The semester’s final project was to make three pieces that expanded or built on what we’d learned so far. My idea was approved right away, which surprised me but was pretty awesome.
My project’s premise was to invent a warrior tribe and create three pieces that would have been left over from their civilization: first, a mandala on a slice of a tree representing their beliefs, much like Tibetan Buddhist mandalas; second, a cartooned line drawing in the vein of Metalocalypse characters of myself as a tribe member, scratched into a metal sheet. This idea didn’t pan out so well, so I ended up with a medicine man necklace instead; third would be an animal skin or fur cloak that would also function as a flag or banner for the tribe in war or settlements.
The mandala was the first part I tackled, and it was fun. My parents live in rural Vermont, so getting a slice of tree was easy enough, but from there it lacks a bit in craft and care. I wasn’t careful when I sketched my original design onto the wood, so it’s less detailed, and imperfect. I couldn’t erase, and I didn’t want to sand the wood down. I wanted as rough and natural a feel as I could get without it all just looking shitty. Trust me, that was hard. I’m not even sure I succeeded entirely in that part of the project. I used acrylic paint on the wood when it was still partly wet, so the center white circle is very faded and when it dried, it cracked.
“From us, which is everything, comes everything. But everything separates, and we must make choices concerning how we fit into it.”
Ironically, the crack in the wood didn’t ruin my piece, it actually fit very well into the theory behind the colors. Basically, the center is the tribe, where all colors – and all life philosophies and emotions – exist, contained within a white circle. Spreading out from the tribe are the four main paths of life and philosophy:
- on the bottom right we have green (it’s really dark in real life too), which signifies growth and a nurturing spirit, encouragement and a sort of mothering of everything in life. At first it is informed by both blue and black philosophies, but eventually becomes its own whole philosophy.
- next, on the left we have blue, signifying a fluid, strong but adaptable life philosophy, always sure of itself but – maybe because of this – always able to shift and bend to adapt to situations around it. Again, at first it is informed by its similar and countering philosophies but eventually becomes its own philosophy.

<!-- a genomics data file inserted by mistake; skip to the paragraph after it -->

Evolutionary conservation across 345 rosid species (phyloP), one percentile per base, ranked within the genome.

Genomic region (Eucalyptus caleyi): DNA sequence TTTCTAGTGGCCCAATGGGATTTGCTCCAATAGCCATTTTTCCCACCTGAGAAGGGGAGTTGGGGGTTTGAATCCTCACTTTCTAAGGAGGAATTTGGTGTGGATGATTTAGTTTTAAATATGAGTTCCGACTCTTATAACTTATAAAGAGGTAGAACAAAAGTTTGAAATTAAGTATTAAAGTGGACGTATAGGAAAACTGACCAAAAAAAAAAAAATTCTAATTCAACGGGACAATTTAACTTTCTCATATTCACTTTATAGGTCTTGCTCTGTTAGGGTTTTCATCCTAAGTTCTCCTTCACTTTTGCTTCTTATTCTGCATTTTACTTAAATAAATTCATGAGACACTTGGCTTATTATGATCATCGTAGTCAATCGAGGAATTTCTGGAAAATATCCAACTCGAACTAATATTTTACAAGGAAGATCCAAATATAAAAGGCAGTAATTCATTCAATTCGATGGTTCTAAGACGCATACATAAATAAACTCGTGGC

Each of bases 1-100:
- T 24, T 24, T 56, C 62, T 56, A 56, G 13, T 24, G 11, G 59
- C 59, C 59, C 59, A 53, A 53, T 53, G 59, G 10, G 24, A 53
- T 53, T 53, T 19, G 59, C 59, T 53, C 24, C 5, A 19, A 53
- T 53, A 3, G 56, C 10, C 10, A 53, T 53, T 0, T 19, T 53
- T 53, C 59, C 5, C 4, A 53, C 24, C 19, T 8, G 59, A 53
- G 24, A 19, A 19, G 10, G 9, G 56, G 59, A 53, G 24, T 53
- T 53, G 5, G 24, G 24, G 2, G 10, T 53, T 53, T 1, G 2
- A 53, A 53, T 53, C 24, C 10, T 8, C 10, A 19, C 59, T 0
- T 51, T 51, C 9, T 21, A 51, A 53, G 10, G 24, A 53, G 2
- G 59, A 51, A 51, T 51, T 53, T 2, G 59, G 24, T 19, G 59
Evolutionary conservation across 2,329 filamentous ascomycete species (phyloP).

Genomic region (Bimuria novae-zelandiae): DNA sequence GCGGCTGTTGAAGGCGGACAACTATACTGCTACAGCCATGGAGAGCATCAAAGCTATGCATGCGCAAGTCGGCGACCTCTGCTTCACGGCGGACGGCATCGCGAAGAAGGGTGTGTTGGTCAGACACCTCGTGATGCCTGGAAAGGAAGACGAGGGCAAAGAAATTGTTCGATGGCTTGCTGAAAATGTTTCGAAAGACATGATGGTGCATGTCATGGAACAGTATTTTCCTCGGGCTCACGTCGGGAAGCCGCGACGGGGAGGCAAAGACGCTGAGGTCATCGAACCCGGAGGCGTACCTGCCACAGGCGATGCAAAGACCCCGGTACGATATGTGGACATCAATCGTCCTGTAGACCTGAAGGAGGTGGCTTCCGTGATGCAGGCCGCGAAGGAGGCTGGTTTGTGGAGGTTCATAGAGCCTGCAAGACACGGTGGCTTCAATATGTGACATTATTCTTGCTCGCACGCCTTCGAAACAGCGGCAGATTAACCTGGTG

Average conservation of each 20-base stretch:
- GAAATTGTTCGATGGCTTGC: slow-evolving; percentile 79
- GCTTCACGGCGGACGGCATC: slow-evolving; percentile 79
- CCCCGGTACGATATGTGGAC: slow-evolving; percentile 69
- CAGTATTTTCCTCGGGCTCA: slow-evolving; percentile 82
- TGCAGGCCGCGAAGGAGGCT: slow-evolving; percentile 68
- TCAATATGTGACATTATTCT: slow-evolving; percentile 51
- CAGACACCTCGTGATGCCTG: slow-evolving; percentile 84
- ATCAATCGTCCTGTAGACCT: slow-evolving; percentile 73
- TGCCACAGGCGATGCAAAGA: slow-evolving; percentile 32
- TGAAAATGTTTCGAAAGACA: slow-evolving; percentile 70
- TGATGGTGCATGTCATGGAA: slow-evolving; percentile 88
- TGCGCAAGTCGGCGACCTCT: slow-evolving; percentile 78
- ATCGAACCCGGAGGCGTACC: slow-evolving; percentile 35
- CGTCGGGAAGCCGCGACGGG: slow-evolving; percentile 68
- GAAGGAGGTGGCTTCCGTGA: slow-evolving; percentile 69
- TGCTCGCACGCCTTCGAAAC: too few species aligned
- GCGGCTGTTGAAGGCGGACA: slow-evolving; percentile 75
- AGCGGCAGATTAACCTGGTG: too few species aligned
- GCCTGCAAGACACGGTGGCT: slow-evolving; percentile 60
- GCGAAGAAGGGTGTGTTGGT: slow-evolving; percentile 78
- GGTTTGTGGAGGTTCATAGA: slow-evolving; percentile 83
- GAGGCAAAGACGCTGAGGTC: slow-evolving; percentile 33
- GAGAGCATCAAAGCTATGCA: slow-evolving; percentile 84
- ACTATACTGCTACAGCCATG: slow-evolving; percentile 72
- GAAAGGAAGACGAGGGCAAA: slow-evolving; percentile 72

- Next is red, which I assumed until corrected by my teacher was almost always used for fiery, bloody, or evil connotations. Here it means the fiery, angry, aggressive lifestyle, one of a warrior tribe gone rogue and out of control, burning and pillaging and conquering for greed. At first it is informed by blue and black philosophies but eventually burns into its own coal of pure anger and aggression and hate.
- Last, we have black. Black in this case signifies more evil than red, but less energy. It’s a thoroughly evil-intentioned, remorseless and immoral way of life. One of an emotionless killing machine. At first it is informed by its similar and opposing philosophies, and eventually distills into a pure ebony of evil and death.
Those philosophies spread from the core of the tribe, as they do in our lives, and within the larger white circle is the acceptable life philosophies of the tribe. Anyone too concentrated in any one area would be too closed to things different from them and need revision and change by that person and the tribe’s elders or counselors.
Second, I found that scratching into metal was hard and unforgiving, perfect for the Metalocalypse reference, not so much for making art. So I scrapped that idea and decided on making a medicine man necklace instead that would be worn with the cloak I would make next. Since it was a second-choice, and not a planned one, it could certainly have been done better. I used hemp twine and 2×4 pieces cut into shapes (cutting those shapes took almost 3 hours) and markers for the colors.
Last, I was looking for real animal skins but found them too small or way too expensive, so I found a fabric store in Chinatown and found 5′x6′ of fake fur for about 16 bucks. It was perfect. Wolf-looking and warm and soft, it was just the size I wanted, and I even used the scrap for tassels at the bottom of the cloak for decorative effect. I used a red/black acrylic mixture for the symbol on the back, meant to represent a strong core within the circle of life, representing the continuous, cyclical nature of all things, within a sun-inspired circle, reminding the tribe members to be open and warm and inviting to all things lest they stray too far into any of the paths acknowledged by their people.
All in all, this was a challenging project. I set out to use a new material in each piece I made, and I 2/3-accomplished that. The first and second pieces used wood, which I’d used before in a woodworking/building sense, but not in a painted-tree sense. I’ve done very little work with fabric so far, so that was simple but new. And I’ll definitely continue. The process of the project is probably the most useful thing of all, because now I’ll know how active I should be about a project as ambitious as this, and how much I believe should go into it to really make it what I’m imagining.